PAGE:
Accordingly, estuarine ecosystems appear to be highly susceptible to nutrient management actions that affect the balance of the various metabolic processes that generate TA by controlling NO availability, as organic carbon and oxygen supply appear in excess or steady, respectively. One could speculate that the reduced organic carbon supply would reduce the importance of anaerobic processes in favor of a relative increase in aerobic respiration. On the other hand, a reduction in NO for a given organic carbon content would trigger other anaerobic processes (e.g., iron or sulfate reduction) that have a higher TA gain per unit of carbon respired than denitrification does (Chen and Wang, 1999).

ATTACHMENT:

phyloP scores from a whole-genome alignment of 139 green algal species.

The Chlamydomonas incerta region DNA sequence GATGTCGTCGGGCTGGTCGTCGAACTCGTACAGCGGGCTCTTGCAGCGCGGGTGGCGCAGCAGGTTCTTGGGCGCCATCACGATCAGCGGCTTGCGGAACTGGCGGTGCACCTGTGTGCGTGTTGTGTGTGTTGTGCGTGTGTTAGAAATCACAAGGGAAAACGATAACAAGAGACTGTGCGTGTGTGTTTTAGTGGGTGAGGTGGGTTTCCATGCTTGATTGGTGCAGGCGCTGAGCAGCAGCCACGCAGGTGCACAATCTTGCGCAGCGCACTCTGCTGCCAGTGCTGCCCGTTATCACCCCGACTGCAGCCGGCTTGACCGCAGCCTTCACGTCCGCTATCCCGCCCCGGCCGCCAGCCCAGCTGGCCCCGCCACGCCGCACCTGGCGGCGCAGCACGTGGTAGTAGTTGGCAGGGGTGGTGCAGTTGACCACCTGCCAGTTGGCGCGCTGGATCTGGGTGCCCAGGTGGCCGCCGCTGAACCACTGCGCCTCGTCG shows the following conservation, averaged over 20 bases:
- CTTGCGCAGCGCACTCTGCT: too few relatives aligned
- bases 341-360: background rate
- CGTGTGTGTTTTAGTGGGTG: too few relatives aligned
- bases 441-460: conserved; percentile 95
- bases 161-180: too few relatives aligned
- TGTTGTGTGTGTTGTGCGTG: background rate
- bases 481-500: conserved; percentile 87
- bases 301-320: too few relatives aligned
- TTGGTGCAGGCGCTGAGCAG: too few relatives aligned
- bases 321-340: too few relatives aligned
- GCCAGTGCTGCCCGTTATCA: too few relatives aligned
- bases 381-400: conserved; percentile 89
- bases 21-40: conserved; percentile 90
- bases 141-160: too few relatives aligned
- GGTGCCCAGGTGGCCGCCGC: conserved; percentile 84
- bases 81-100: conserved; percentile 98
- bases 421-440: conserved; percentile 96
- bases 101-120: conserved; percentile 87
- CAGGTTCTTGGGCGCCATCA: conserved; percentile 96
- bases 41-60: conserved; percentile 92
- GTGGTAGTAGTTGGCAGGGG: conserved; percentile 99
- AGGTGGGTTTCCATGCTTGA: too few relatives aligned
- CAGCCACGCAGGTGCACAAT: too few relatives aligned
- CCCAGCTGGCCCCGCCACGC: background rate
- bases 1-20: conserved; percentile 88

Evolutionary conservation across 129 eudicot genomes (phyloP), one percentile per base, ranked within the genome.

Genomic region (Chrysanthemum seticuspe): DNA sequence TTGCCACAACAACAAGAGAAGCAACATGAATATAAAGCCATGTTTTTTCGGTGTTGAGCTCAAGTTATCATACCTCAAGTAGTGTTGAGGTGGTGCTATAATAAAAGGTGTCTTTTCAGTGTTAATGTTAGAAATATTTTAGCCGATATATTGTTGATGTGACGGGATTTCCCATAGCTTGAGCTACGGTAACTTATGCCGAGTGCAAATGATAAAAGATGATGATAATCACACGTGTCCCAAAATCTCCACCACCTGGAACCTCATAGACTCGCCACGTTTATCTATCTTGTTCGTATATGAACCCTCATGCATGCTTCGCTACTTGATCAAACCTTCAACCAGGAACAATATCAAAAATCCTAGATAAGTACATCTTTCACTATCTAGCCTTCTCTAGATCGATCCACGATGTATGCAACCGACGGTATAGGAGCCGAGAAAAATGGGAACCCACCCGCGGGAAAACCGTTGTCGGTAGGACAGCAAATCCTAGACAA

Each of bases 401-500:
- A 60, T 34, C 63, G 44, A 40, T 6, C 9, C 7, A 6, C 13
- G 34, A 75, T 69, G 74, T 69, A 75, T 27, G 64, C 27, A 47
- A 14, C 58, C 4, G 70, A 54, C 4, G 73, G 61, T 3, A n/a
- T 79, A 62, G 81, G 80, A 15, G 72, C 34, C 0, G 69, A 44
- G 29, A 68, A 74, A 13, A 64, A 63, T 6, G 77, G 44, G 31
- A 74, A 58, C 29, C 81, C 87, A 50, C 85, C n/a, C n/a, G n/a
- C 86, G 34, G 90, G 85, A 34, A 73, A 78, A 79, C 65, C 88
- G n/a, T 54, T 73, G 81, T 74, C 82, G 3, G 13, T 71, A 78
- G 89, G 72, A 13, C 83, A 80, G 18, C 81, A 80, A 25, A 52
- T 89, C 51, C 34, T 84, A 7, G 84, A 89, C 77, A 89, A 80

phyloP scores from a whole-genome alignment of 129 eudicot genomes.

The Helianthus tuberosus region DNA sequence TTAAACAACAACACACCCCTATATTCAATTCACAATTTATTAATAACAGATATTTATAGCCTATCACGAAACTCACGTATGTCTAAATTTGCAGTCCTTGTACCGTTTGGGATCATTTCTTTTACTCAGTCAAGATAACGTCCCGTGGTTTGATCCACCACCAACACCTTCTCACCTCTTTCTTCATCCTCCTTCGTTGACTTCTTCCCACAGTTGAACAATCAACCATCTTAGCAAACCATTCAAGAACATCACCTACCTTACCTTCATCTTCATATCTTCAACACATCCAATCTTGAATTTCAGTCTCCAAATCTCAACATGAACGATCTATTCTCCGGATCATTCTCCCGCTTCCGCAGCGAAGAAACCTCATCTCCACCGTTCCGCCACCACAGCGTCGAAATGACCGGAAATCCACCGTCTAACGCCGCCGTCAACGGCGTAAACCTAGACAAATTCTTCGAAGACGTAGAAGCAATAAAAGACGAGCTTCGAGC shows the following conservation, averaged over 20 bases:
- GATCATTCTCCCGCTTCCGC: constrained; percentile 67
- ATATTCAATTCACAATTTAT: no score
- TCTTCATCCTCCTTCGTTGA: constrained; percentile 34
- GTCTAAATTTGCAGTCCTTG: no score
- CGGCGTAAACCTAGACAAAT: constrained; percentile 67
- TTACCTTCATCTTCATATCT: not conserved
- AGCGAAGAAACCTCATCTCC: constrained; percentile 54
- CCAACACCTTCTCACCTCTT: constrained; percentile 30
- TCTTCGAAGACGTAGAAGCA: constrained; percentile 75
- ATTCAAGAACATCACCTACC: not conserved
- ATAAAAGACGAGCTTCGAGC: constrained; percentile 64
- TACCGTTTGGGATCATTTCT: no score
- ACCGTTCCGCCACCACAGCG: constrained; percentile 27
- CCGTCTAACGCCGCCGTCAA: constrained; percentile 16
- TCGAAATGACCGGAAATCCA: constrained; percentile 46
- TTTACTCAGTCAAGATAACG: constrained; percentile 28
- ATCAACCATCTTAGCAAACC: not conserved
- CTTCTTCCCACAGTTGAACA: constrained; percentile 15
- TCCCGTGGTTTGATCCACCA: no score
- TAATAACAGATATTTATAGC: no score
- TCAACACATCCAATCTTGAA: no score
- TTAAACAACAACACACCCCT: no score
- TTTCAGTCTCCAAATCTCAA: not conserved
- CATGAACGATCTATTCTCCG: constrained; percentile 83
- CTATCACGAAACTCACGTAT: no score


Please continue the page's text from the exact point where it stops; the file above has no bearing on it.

3.4 Estuarine carbon release and estimated impact on coastal carbon storage